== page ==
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Architecture studio designs refugee housing in Buffalo

by Lisa Gagnon (BA English/Linguistics ‘17)

Architecture faculty member Erkin Özay, a native of Turkey and witness to the in ux of Syrian refugees in Istanbul, is now working to position design in support of Bu alo’s burgeoning refugee population. His work was recently featured in a Metropolis magazine piece on legacy city responses — including design — to these new residents (“Refugees Could ‘Save’ America’s Rust Belt — Will We Let Them?”, Nov. 2016).

New York State is the country’s fourth-largest recipient of refugees, and 1 out of every 3
is resettled in Bu alo. That has translated to 14,000 new Bu alo residents since 2001, the majority of whom have settled on Bu alo’s West Side, where a grassroots support network has emerged. Scooping up housing and starting up multicultural business enterprises such as the West Side Bazaar, these newcomers from Burma, Bhutan, Somalia and Iraq are driving economic growth. At the same time, a ordable housing options are dwindling in this part
of the city, raising questions for how the city can accommodate the thousands of refugees expected to arrive over the next few years.

To address this challenge, Özay turned to Bu alo’s East Side - recognized by many as the city’s next development frontier. Focusing on vacant warehouse buildings in the Broadway-Fillmore district, students partnered with the International Institute of Bu alo and a neighborhood housing agency to consider design in relation to refugees’ social and cultural support needs. 

One group of students focused on vacant warehouses along the city's Belt Line, a former passenger and greight line that loops the city.

Students researched the various stages of refugee life in Bu alo, looking at successful strategies already in place on the West Side and in other cities like Vancouver, Canada. Then, they split up into ve groups, choosing to design either plans for a ‘welcome house,’ or long-term rental housing strategies, all while grappling with the challenges of a tight budget and limited resources.

Any urban project has to serve multiple communities simultaneously,” says Özay. “East Bu alo itself is not a monolithic community. Resettlement is very much a problem of a ordability, so the question for the students was: How can you be strategic about what resources are available? What would create the most impact, both for the refugees who are being resettled here as well as the inhabitants of the areas themselves?”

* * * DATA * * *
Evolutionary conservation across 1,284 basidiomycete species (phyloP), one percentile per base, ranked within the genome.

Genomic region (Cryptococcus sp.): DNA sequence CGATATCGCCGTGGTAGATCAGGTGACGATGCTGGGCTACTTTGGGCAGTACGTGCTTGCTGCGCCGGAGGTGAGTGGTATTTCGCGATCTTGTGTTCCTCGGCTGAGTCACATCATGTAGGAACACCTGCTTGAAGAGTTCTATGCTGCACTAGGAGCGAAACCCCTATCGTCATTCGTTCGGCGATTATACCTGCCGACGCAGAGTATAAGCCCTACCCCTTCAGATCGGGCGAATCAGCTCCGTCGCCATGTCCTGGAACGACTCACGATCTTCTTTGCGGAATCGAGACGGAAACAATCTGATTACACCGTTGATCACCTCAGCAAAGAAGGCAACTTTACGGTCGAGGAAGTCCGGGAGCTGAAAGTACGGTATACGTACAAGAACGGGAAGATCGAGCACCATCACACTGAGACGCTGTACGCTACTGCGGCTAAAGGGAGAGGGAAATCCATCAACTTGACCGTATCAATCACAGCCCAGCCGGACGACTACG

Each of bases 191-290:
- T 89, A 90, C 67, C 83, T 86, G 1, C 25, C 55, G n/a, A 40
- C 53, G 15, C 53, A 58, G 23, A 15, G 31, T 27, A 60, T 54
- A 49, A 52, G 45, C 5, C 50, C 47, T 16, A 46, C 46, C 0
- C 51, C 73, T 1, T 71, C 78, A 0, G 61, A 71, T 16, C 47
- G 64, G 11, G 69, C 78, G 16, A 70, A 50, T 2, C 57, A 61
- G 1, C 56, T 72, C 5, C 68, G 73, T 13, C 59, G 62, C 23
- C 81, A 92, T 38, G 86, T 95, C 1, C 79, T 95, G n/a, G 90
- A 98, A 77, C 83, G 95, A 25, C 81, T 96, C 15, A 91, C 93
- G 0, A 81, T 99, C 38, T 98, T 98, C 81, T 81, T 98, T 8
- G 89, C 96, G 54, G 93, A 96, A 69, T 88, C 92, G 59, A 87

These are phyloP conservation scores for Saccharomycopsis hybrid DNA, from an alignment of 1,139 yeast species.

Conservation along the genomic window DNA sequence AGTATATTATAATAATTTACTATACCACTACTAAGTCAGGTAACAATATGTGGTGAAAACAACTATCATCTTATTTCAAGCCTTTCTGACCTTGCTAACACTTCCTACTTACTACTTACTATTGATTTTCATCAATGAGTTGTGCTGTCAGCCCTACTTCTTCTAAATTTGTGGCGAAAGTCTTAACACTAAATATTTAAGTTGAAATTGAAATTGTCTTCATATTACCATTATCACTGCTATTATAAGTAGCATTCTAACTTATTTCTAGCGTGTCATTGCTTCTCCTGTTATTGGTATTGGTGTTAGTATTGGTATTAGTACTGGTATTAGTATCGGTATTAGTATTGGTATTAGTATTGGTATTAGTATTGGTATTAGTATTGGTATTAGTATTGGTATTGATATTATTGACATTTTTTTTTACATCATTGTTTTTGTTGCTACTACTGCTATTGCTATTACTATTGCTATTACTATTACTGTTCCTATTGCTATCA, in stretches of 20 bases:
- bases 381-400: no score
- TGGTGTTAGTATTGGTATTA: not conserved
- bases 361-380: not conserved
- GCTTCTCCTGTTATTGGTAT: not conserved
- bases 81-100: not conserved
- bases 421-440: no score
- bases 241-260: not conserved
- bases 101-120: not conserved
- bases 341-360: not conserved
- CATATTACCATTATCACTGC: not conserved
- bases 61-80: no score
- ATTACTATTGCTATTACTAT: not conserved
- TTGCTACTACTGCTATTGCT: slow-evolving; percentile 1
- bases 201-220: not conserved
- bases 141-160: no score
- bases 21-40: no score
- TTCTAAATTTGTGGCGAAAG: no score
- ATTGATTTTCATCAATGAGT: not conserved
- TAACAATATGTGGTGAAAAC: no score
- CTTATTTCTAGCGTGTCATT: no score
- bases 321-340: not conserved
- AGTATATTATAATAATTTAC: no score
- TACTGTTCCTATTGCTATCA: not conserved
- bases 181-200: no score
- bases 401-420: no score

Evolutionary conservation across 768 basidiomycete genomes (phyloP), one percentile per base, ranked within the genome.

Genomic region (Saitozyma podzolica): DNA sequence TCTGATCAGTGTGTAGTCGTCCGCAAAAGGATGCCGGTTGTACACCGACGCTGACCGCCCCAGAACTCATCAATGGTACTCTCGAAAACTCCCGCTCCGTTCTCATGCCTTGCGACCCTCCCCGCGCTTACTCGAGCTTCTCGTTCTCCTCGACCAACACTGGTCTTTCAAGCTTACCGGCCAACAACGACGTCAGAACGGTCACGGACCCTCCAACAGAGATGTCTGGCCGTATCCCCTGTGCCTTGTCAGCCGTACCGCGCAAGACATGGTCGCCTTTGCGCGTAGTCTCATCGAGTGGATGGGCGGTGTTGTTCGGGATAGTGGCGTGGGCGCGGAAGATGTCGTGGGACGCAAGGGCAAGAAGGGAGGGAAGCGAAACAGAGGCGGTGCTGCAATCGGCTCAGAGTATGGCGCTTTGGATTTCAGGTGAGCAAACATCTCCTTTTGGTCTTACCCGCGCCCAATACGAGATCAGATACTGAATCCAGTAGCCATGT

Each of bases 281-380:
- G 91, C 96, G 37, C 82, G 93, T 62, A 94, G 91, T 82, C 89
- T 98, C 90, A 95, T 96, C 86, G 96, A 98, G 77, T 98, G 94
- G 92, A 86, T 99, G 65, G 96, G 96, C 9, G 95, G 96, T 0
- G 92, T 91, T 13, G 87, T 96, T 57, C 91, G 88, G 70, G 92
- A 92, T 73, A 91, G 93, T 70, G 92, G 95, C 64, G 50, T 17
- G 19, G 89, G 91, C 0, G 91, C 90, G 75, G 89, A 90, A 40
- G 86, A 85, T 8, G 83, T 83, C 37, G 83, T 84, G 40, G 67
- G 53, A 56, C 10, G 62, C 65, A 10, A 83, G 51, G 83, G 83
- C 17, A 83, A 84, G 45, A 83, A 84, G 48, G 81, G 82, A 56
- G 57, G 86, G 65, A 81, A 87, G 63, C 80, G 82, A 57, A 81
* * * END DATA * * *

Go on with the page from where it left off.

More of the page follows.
One group of Özay’s students focused on the city’s Belt Line, a former passenger and freight loop that connects several vacant warehouses around the city’s edge. To create what Özay calls a ‘porous’ community network linked within itself and to the city at large, students proposed courtyards, community kitchens, gardens and daycare centers. Together with existing community infrastructure, such as schools, they create a supportive network of spaces for formal and informal interaction and, for a fragile population with diverse needs, multiple points of intervention. 

On a recent visit to Bu alo, former U.S. Ambassador to the United Nations Samantha Powers highlighted the city as a national model for refugee resettlement. UB and the School of Architecture and Planning have played an integral role in this work. In addition to Özay’s studio, current e orts involving the school include an annual Refugee Health Summit co-led by the Community of Excellence for Global Health Equity and a study by the Food Systems Planning and Healthy Communities Lab on food access for Bu alo’s Burmese population.

Özay references a larger trend in transitioning legacy cities as a new form of ‘cosmopolis’
for which new cultural codes — and design solutions — are needed. “When we think of cosmopolitanism, we think of the Londons, New Yorks and LAs of the world, where absorbing these demographic and cultural in uxes is easier just because of numbers and density. We now have to invent a new mode of ‘rust belt cosmopolitanism’ to address this question of integration in a more careful manner.” 

The studio is just the start of what Özay sees as a bigger conversation on the role of design as a powerful tool for sustainable refugee integration. "This is a first step both for building those relationships and doing more research at UB," he says. "I enjoy the fact that architecture and urban design are now an integral part of the conversation."

MArch student Salwa Alawneh says she was inspired to take her work in Özay’s studio to her native Jordan, where millions of Syrians, Palestinians and Iraqis have sought refuge in recent years. A member of the school’s inclusive design research group, Alawneh will pursue her thesis on social changes to Jordan’s urban fabric, aiming to rede ne refugee housing as a space of possibility, survival and hope. She is now working with agencies in Jordan to develop guidelines for inclusive urban design and social change management.